Larry Robertson discusses what people can learn from successful entrepreneurs and how to apply it to their careers, which he discovered while interviewing many entrepreneurs for his book, “A Deliberate Pause”.
To download this podcast, click hereLarry defines a deliberate pause as that conscious moment when we open our minds, wonder why things are the way they are, and question how life could be better. Many entrepreneurs, practice this to the extent that it infuses with their life choices. He also discusses how there is no formula to success. People are very used to approaching things with a predetermined process, but good ideas and the ability to evolve into something meaningful doesn’t come with a formula. Successful entrepreneurs, for example, create a career that is molded closer to who they are and don’t worry about following a formula. They have a very driven quality about them because they feel that failure is not an option. Entrepreneurs have a unique capacity to see patterns where others don’t. They then see opportunity to make a difference in the world, and also see that no one else is doing anything about it, and so they feel a strong need to do it themselves. There is a unique undertaking and commitment that anyone can practice in their own careers. Larry also urges that people must define their own metric of success and determine what success means to them in their own terms. If you use someone else’s metric for success, once you reach the goal, you may not feel accomplished or fulfilled. Larry ends with giving us three things about successful entrepreneurs that can be applied to any career: (1) entrepreneurs don’t look at money as the primary driver as to where to focus their energies; there is always something deeper that drives them, (2) entrepreneurs are constantly engaged in and personally connected to what they do, and (3) entrepreneurs have given themselves the freedom to think differently, to question, and to search for ways to create value.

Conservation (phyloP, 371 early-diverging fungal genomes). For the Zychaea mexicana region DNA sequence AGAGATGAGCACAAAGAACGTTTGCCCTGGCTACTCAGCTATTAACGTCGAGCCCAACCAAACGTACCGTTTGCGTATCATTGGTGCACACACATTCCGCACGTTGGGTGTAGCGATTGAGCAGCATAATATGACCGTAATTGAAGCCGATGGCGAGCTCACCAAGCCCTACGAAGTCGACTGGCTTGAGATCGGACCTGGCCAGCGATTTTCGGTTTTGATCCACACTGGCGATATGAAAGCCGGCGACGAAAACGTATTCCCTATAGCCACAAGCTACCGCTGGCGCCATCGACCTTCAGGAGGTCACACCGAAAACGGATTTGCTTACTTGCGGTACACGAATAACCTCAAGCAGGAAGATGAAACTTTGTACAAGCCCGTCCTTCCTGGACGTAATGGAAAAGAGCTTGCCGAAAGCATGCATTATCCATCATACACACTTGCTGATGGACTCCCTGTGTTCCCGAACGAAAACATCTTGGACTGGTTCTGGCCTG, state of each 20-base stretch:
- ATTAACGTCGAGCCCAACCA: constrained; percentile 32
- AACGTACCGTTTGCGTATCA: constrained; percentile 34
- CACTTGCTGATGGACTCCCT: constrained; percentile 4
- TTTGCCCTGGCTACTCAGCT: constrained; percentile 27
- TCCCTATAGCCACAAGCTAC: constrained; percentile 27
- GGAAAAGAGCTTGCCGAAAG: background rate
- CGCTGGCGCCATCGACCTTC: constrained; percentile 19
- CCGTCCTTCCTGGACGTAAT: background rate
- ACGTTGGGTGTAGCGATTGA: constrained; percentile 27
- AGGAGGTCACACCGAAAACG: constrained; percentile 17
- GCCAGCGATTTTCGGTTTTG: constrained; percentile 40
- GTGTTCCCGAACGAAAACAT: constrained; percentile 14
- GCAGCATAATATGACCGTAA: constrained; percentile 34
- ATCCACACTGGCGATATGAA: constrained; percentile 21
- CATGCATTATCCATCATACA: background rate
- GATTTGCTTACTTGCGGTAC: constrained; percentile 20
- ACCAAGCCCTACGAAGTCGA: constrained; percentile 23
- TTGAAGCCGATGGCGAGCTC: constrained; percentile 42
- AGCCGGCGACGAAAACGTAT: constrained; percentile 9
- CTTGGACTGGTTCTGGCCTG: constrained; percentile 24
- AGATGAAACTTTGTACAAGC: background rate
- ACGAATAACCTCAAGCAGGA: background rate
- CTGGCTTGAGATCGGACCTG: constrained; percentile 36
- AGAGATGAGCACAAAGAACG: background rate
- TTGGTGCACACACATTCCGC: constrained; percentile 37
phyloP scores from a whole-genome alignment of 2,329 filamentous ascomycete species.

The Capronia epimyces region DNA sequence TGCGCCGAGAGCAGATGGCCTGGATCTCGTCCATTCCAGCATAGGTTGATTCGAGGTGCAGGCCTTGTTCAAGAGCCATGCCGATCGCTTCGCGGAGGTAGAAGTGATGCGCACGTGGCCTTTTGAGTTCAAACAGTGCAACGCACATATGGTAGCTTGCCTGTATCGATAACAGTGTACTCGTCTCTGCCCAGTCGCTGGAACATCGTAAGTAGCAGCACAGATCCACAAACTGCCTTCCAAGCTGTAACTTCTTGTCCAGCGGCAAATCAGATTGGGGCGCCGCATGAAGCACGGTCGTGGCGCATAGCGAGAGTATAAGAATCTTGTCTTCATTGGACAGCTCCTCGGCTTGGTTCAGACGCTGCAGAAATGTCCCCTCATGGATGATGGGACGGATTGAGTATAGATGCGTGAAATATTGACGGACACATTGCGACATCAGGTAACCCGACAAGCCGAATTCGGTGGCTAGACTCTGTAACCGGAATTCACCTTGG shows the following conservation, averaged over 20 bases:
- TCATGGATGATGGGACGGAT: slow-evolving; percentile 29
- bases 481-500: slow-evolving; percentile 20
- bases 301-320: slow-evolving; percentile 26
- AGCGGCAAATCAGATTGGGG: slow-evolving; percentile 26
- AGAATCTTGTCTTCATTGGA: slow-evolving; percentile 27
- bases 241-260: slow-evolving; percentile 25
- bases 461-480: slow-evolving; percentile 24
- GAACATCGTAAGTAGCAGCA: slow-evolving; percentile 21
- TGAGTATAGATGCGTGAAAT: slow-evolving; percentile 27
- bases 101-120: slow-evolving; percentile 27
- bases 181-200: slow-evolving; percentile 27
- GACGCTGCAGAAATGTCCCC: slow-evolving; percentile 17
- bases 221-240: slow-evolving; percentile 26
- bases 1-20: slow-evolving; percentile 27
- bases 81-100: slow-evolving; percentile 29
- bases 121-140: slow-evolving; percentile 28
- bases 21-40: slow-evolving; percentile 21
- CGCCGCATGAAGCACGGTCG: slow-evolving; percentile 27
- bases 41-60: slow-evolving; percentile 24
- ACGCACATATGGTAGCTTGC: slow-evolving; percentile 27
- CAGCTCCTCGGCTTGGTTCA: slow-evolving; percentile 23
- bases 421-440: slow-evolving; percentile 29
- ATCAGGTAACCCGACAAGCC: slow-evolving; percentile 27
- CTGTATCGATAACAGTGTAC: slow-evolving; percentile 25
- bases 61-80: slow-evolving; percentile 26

Larry Robertson has spent two decades in the entrepreneurial universe in roles ranging from advisor to investor and many in between. In 1992, he founded Lighthouse Consulting, which, appropriately, guides entrepreneurial ventures, their leaders, and those who invest in them. Larry frequently lectures on entrepreneurship at Georgetown and Cornell Universities and is a recognized expert on entrepreneurship in public, private, and academic forums. He has recently written “A deliberate pause: Entrepreneurship and its Moment in Human Progress” that reflects his views on the topics of entrepreneurship and human progress.http://web.me.com/adeliberatepause/A_Deliberate_Pause/The_Book.html
Like this podcast, why not share it?